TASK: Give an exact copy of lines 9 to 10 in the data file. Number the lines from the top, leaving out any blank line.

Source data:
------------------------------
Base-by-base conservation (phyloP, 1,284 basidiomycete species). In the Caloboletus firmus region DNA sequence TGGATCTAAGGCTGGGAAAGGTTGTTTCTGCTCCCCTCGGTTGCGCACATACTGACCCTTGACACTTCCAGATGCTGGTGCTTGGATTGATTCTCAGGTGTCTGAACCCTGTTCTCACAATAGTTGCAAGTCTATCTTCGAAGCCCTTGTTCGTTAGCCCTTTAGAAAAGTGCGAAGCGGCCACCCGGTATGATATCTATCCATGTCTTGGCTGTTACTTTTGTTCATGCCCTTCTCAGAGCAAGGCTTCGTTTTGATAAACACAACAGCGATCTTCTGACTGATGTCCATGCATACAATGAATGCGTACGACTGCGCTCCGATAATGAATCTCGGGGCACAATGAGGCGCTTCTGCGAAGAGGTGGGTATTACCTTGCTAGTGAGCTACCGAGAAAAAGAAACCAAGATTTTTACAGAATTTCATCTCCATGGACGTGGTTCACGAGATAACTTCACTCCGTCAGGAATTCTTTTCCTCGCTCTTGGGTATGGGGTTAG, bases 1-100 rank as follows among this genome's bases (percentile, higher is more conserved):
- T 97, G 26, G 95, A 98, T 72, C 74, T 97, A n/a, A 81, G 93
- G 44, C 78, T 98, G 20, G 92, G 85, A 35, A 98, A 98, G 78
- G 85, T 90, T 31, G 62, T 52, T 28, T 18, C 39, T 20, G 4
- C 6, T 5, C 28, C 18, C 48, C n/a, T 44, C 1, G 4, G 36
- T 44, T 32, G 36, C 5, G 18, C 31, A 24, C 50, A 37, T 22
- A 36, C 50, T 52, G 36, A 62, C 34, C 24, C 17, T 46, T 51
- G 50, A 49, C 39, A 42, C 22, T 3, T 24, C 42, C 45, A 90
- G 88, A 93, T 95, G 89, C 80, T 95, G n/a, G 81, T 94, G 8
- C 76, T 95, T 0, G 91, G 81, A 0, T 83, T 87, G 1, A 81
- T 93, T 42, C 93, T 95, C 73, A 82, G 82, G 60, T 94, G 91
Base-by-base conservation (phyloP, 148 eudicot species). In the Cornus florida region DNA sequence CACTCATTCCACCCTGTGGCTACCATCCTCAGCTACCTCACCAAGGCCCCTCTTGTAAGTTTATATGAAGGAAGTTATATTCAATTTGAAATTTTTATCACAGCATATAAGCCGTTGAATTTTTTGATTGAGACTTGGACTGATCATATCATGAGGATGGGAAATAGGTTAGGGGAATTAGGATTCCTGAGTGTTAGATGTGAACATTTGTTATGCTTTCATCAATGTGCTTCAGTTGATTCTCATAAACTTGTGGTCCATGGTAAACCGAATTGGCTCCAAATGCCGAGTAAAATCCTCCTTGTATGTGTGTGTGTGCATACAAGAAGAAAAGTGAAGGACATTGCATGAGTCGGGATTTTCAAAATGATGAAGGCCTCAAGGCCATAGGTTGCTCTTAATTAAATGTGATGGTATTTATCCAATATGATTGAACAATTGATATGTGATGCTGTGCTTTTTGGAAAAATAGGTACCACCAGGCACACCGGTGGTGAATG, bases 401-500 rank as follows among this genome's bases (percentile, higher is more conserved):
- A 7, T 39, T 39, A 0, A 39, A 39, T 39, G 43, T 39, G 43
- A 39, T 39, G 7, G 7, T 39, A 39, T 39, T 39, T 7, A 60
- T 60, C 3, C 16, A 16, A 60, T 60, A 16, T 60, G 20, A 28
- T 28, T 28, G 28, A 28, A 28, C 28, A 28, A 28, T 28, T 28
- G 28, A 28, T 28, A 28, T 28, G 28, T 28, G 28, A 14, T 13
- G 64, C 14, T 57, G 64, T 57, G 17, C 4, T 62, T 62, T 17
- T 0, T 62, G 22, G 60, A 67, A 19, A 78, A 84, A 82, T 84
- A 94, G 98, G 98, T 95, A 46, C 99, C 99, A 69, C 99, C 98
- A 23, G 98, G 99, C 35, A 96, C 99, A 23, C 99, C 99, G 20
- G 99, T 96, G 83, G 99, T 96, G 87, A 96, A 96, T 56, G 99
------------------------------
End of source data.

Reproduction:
- G 88, A 93, T 95, G 89, C 80, T 95, G n/a, G 81, T 94, G 8
- C 76, T 95, T 0, G 91, G 81, A 0, T 83, T 87, G 1, A 81